“It’s really exciting to be in Kinston right now,” says Eric Montagne. “We’re able to compete with what’s going on in bigger cities from a culinary standpoint.” Eric, the executive chef of Boiler Room Oyster Bar, is another person bringing folks back to downtown Kinston.
Opened in 2013 by Vivian Howard and Stephen Hill, Boiler Room offers a fresh take on the iconic Eastern North Carolina oyster bar.
Eric, who was raised in North Carolina, attended culinary school in Colorado. Drawing from his career in fine dining out west, he now brings elevated gastro-pub food to his home state where you can expect quality food without the fuss. Guests enjoy a fine selection of local oysters, juicy burgers with house-aged beef, perfectly assembled appetizers, house-made hot sauces and accompaniments, craft cocktails and draft beer in a comfortable, airy environment.
Boiler Room’s menu hinges on its commitment to local, seasonal food. “From seafood, to beef, to produce,” says Eric, “the closer the better. We are trying to build a community in a small town and need to support what’s already existing, as far as the farmers and mongers go.”
Eric loves living in Kinston, too. “There is a lot of excitement about what’s coming in the future. It’s exciting to be a part of [this revitalization] and to be able to influence people through something I enjoy.”
Ben Harper of Buy Local Art Gallery
“It’s exciting to see a crop of young professionals moving [to Kinston] and helping to bring a new energy to downtown,” says Ben Harper. Owner of Buy Local Art Gallery, Ben is a part of that new crew.
Buy Local Gallery is a stone’s throw away from Boiler Room and Mother Earth Brewing. Part art gallery, part studio, part weekend wine bar, and part event space, Ben makes a lot happen at his storefront. A back-room workshop provides space for Ben’s screenprinting studio during the week, but it’s the weekend visitors who come for the art and the wine that really bring Buy Local to life.
Ben has curated a rotating collection of exclusively North Carolina artists including Alex Matisse Pottery (Marshall), John Silver Oil Paintings (Manteo), Caroline Perry Pottery (Kinston), and Michael Waller and Leah Foushee Waller (Durham). Among the gallery’s rotating collection is owner Ben Harper’s very own Venerable Bench Collection. Ben custom crafts tables and benches from rare vintage cypress and hand wrought American Steel.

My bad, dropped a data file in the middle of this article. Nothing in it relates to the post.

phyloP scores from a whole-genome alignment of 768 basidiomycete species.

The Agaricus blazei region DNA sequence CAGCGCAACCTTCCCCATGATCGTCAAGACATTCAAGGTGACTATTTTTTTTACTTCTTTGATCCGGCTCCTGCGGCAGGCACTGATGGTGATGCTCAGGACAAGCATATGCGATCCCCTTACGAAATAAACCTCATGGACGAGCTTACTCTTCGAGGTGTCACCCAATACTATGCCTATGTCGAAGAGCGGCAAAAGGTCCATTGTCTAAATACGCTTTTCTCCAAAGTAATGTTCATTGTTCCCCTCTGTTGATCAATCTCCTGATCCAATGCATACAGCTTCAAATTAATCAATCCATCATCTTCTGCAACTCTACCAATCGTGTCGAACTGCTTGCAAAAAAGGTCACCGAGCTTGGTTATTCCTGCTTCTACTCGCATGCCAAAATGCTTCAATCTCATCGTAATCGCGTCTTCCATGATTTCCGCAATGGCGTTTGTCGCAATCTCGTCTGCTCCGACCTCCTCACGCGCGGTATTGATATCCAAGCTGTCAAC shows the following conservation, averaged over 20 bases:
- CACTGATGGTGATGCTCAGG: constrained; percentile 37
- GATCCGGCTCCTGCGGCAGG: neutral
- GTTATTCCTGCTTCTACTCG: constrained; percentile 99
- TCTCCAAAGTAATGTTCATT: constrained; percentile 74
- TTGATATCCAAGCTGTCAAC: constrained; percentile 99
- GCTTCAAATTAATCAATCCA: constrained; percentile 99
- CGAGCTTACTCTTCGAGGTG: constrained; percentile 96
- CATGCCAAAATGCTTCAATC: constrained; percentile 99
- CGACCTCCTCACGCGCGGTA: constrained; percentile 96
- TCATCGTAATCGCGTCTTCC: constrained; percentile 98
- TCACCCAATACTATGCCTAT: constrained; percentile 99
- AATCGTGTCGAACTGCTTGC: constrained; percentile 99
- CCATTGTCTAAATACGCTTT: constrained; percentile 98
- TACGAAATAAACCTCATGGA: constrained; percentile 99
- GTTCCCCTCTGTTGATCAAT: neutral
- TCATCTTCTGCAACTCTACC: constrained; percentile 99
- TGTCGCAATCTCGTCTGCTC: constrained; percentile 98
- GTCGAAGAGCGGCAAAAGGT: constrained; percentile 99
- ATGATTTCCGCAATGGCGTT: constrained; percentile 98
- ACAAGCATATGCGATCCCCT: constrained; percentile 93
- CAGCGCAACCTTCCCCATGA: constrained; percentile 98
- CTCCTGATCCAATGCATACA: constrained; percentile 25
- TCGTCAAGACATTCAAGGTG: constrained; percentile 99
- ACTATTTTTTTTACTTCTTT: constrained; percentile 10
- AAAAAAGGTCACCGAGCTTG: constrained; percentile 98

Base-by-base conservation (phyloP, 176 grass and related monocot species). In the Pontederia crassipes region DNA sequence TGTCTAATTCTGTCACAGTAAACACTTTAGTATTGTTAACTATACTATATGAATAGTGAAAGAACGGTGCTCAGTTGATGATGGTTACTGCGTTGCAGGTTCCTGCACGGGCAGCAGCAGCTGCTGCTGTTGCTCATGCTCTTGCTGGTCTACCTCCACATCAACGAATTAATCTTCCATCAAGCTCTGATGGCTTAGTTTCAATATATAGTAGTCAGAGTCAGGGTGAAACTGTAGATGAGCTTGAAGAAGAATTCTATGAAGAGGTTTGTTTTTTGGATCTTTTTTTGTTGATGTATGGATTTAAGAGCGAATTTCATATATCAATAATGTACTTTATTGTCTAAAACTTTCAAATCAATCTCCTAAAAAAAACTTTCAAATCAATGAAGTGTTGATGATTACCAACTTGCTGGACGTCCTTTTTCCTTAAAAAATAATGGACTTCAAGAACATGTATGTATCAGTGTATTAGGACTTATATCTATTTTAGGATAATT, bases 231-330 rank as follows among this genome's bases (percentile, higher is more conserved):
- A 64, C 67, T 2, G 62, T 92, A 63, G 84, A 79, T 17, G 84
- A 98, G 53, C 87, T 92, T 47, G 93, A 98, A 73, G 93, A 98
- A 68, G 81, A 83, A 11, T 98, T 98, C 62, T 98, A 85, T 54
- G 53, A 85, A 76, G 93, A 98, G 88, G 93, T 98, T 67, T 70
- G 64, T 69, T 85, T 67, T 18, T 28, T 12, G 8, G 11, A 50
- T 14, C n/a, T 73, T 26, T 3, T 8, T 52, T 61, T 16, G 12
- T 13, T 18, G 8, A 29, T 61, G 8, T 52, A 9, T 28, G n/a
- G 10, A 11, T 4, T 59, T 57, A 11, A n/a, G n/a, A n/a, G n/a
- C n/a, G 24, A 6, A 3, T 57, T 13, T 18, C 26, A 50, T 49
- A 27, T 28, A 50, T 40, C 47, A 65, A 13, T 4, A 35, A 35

After years of living in the Triangle, Ben yearned for a slower pace in a smaller town. In the Spring of 2014, he and his family made the leap. He’s now devoted to fostering a creative, arts-focused community that will complement the Kinston’s culinary tourism. His experience is a testament to the kind of support a place like Kinston can offer entrepreneurs and small business owners. “The community stands behind you completely. Within 30 days of moving here, I felt like I knew everybody in town. Opening night everybody was here to support us,” says Ben “That’s hard to achieve in a lot of places. That’s one of the advantages of small town living.”
Joey Hughes of Ginger 108
“I strive to be unique and different,” says Joey Hughes. As sushi chef at Ginger 108, Joey’s tackling the challenge of introducing people, who aren’t necessarily accustomed to eating raw fish, to sushi.
Ginger 108, another of Stephen Hill’s ventures, places an emphasis on sustainably caught seafood. By merging “a west coast style sushi, that's really fresh and really light” with unexpected southern ingredients like sweet potatoes and collards, Joey has converted sushi naysayers into believers.
After 7 years living and working in Lake Tahoe as a professional chef, a back injury brought Joey back home to his native Kinston. He had every intention of moving back to California after recovering. Joey says, “When I moved back to Kinston, I never expected to stay and be rolling sushi.” Today he’s behind only high-end sushi bar in Lenoir County.
“I love what’s going on in downtown Kinston and being a part of it. This transformation is like night and day. Seven years ago, I didn’t have any reason to come downtown. Without these businesses there would be nothing. We were a textile industry city...and when we lost all textiles, we had nothing going for us,” he explains.
Like most folks who are part of this downtown revitalization, he’s hungry for more: “I want to see progression. I want to see Kinston getting bigger and better.”
Joe Kavanaugh of Olvera Street Taqueria
“I’ve eaten all over the country and the food we are producing in Kinston, as a whole, is so on point. It’s bangin’, it’s so good,” says Joe Kavanaugh, who is helping to expand Kinston’s palate with Olvera Street Taqueria where he serves up tacos, burritos, enchiladas and more. With unexpected offerings like catfish and scallop verde ceviche tacos, Joe brings North Carolina influenced, West Coast flair to downtown Kinston.
Joe arrived in Kinston by way of Mother Earth Brewing. Born and raised in Los Angeles, he’s been working in kitchens since he was a teenager and came to Kinston while pursuing a career in brewing. In 2010, he left Madison, WI, to join the young Mother Earth Brewing team.
But his heart stayed in the kitchen, and this past year, Joe struck on his own and opened Olvera Street Taqueria, an authentic southern California taqueria. Diners can find made from scratch Los Angeles street fare. High-quality and taste reign supreme.
Joe hopes to make his own mark on Kinston’s growing foodie community. “When I moved to Kinston, it was like Scooby Doo ghost town,” he says, “and it’s great to see Kinston flourishing and to have been here on the ground floor of its revitalization.”